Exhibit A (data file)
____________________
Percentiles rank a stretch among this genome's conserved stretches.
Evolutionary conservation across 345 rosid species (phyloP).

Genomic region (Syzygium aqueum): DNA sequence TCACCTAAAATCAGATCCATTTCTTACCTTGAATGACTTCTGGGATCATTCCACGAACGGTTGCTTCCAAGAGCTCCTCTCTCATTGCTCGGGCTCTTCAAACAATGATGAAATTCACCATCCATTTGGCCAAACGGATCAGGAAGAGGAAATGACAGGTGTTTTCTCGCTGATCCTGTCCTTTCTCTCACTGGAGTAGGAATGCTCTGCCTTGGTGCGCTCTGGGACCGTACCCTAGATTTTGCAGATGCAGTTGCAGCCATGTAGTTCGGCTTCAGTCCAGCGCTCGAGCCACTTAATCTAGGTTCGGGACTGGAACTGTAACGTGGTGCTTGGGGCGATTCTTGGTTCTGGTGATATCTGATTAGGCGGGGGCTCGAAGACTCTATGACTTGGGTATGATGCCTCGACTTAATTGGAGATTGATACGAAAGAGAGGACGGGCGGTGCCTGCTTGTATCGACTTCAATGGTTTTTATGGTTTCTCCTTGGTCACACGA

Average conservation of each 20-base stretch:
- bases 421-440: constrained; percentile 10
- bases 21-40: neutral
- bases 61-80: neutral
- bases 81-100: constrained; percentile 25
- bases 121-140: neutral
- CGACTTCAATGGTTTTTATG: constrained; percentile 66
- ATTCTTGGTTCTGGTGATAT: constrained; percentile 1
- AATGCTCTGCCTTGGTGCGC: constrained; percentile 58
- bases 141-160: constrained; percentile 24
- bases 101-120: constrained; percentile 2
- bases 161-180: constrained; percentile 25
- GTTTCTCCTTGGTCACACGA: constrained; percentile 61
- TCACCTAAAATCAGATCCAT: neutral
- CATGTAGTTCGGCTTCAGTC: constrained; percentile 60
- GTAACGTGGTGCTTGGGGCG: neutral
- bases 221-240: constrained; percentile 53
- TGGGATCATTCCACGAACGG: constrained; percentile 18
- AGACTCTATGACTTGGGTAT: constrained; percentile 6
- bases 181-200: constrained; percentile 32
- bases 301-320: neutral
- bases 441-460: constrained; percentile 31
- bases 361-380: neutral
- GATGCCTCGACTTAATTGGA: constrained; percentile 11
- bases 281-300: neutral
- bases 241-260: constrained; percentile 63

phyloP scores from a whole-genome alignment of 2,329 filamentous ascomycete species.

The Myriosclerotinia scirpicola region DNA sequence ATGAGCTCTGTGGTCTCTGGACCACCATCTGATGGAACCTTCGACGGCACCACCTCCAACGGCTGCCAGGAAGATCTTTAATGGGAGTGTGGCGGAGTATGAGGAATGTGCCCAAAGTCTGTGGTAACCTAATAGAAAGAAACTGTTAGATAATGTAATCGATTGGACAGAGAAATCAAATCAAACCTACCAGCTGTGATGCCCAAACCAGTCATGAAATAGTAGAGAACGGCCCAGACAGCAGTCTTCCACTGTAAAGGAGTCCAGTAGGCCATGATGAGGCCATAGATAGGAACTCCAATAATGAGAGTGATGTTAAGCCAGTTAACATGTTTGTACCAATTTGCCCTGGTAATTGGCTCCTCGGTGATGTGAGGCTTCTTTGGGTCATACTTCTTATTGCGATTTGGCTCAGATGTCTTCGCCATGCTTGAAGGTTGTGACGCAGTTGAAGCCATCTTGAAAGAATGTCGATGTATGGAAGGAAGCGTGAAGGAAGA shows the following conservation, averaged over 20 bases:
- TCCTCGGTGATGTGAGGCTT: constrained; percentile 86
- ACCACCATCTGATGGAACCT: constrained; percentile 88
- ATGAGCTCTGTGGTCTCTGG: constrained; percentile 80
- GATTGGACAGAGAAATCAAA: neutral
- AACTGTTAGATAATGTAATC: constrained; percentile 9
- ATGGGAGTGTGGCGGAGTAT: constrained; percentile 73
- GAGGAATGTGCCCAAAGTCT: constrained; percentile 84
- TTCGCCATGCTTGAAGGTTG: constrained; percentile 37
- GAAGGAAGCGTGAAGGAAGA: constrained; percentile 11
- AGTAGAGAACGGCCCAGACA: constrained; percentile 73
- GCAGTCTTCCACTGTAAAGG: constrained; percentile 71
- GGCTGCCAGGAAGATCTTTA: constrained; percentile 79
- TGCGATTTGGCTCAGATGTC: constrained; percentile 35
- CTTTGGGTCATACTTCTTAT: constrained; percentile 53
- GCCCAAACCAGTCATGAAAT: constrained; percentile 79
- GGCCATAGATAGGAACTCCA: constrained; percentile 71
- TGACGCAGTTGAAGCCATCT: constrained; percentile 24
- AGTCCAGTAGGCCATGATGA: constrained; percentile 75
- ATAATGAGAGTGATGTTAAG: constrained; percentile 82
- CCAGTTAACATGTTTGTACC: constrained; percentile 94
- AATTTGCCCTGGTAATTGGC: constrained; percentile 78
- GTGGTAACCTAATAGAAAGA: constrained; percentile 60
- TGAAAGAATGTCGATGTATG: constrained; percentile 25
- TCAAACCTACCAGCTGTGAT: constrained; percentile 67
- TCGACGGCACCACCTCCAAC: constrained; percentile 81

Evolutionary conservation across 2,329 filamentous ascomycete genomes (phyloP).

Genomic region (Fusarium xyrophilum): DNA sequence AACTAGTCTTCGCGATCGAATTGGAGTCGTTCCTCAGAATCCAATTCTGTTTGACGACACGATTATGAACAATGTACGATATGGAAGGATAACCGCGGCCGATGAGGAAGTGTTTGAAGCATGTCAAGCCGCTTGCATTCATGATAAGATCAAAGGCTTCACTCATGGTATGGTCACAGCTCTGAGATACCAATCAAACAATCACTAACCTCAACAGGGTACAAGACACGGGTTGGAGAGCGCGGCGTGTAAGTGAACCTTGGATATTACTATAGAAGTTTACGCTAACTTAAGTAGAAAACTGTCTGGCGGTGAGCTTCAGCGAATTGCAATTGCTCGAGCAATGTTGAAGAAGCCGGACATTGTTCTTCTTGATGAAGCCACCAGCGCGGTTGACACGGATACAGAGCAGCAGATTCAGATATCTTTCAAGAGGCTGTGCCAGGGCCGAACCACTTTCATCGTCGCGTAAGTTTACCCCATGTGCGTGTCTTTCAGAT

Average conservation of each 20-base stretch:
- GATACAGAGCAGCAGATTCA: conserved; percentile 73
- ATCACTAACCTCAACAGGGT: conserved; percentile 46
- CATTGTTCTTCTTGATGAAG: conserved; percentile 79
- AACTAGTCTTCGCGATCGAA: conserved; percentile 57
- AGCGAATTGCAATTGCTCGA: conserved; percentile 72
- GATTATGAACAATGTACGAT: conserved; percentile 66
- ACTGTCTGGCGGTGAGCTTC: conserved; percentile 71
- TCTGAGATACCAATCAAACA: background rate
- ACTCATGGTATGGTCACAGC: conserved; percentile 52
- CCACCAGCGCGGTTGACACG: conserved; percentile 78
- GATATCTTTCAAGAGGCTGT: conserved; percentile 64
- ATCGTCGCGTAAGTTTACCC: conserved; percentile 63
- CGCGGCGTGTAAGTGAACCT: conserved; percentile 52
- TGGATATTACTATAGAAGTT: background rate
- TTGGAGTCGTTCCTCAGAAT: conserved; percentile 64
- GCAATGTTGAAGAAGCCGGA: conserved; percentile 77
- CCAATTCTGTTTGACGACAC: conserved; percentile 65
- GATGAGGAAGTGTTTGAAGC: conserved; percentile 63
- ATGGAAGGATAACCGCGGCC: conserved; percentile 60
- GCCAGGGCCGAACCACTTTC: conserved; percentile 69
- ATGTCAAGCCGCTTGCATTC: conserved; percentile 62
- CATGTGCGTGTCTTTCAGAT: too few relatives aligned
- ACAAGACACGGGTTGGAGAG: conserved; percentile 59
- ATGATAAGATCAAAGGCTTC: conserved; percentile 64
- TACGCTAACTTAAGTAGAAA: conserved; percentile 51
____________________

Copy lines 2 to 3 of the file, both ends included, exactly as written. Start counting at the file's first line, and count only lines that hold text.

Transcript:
Evolutionary conservation across 345 rosid species (phyloP).

Genomic region (Syzygium aqueum): DNA sequence TCACCTAAAATCAGATCCATTTCTTACCTTGAATGACTTCTGGGATCATTCCACGAACGGTTGCTTCCAAGAGCTCCTCTCTCATTGCTCGGGCTCTTCAAACAATGATGAAATTCACCATCCATTTGGCCAAACGGATCAGGAAGAGGAAATGACAGGTGTTTTCTCGCTGATCCTGTCCTTTCTCTCACTGGAGTAGGAATGCTCTGCCTTGGTGCGCTCTGGGACCGTACCCTAGATTTTGCAGATGCAGTTGCAGCCATGTAGTTCGGCTTCAGTCCAGCGCTCGAGCCACTTAATCTAGGTTCGGGACTGGAACTGTAACGTGGTGCTTGGGGCGATTCTTGGTTCTGGTGATATCTGATTAGGCGGGGGCTCGAAGACTCTATGACTTGGGTATGATGCCTCGACTTAATTGGAGATTGATACGAAAGAGAGGACGGGCGGTGCCTGCTTGTATCGACTTCAATGGTTTTTATGGTTTCTCCTTGGTCACACGA